On jisho.org, the definition of 今に is given as "before long; even now" and 今にも is given as "at any time; soon" so the both seem to refer to the near future with 今にも perhaps being more immediate. However, example sentences I've seen seem to give no indication that 今に is referring to a near future. E.g., also from jisho.org:

今に後悔するぞ。 You will yet regret it.

今にわかる。 You'll see.

今にバチがあたるぞ。 You'll get it someday.

Does 今に indicate a near future? If not, why is 今 used in this way?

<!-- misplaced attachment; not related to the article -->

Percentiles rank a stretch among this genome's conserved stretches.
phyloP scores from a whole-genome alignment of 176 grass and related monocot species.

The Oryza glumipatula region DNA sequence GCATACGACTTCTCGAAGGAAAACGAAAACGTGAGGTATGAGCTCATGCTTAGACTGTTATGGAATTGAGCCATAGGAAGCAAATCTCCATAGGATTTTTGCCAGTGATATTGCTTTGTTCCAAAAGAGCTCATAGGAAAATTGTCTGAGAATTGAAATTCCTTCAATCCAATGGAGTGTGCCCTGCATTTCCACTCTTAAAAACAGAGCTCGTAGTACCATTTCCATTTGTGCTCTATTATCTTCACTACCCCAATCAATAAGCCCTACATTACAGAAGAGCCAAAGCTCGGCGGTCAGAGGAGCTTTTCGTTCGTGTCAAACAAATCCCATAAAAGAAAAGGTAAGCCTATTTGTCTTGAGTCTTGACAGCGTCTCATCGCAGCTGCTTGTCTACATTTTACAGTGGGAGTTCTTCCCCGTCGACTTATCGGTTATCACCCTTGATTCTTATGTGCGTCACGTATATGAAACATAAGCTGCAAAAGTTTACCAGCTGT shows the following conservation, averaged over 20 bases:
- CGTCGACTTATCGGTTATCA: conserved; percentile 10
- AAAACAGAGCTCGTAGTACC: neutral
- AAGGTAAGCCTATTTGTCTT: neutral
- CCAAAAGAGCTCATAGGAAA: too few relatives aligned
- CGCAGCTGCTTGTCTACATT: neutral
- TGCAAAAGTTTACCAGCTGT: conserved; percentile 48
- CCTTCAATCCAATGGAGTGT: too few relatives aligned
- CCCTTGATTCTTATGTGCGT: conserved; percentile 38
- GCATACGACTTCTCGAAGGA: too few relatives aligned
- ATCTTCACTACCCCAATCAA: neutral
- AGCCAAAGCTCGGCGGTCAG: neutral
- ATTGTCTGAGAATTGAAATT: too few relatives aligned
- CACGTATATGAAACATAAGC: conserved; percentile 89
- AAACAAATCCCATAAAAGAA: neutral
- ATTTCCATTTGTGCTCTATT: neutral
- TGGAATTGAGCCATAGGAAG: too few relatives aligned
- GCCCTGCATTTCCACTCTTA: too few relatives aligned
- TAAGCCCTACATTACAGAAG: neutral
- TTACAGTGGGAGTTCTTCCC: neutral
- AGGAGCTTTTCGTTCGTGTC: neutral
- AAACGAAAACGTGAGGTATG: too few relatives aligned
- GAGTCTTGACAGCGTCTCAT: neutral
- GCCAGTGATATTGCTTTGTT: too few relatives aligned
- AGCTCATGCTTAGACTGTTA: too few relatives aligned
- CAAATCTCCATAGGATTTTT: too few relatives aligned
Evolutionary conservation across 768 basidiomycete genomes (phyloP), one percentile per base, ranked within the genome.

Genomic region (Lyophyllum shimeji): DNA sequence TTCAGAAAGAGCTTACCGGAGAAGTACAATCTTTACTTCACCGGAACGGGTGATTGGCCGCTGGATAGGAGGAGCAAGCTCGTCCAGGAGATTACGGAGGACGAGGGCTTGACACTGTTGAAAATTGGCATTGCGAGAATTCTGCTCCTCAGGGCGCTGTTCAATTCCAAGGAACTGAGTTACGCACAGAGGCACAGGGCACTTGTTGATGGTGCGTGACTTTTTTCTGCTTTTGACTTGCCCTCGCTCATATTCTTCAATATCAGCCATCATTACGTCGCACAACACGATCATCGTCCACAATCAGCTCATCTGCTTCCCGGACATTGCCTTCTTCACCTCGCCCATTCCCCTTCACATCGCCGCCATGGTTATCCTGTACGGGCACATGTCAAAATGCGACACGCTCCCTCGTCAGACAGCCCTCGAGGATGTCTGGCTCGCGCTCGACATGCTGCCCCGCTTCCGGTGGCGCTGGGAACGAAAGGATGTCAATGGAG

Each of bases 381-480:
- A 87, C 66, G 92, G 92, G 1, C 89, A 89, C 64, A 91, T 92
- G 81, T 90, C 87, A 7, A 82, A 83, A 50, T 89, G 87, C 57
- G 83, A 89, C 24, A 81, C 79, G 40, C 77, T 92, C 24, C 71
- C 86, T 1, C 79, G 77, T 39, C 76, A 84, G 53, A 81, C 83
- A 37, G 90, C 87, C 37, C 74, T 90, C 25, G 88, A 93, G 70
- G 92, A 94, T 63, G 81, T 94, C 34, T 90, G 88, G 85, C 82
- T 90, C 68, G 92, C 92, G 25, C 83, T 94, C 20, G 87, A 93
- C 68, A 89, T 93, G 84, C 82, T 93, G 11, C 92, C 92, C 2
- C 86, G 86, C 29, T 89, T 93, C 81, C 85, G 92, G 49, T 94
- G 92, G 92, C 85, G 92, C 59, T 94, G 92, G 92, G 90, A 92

1 Answer 1


「[今]{いま}に」 surely means "in the near future" said in the speaker's inference or volition. A synonym would be 「そのうち」.

In all of your three example sentences, 「今に」 is used that way. If it did not feel like it, it would be because of the liberty taken in the translations.

Not that I did not know it before, jisho is not such a good dictionary if it just says 「今に」 means "before long; even now" because "even now" is the literary usage of 「今に」. It is rarely used for that meaning in one's everyday kind of conversation.

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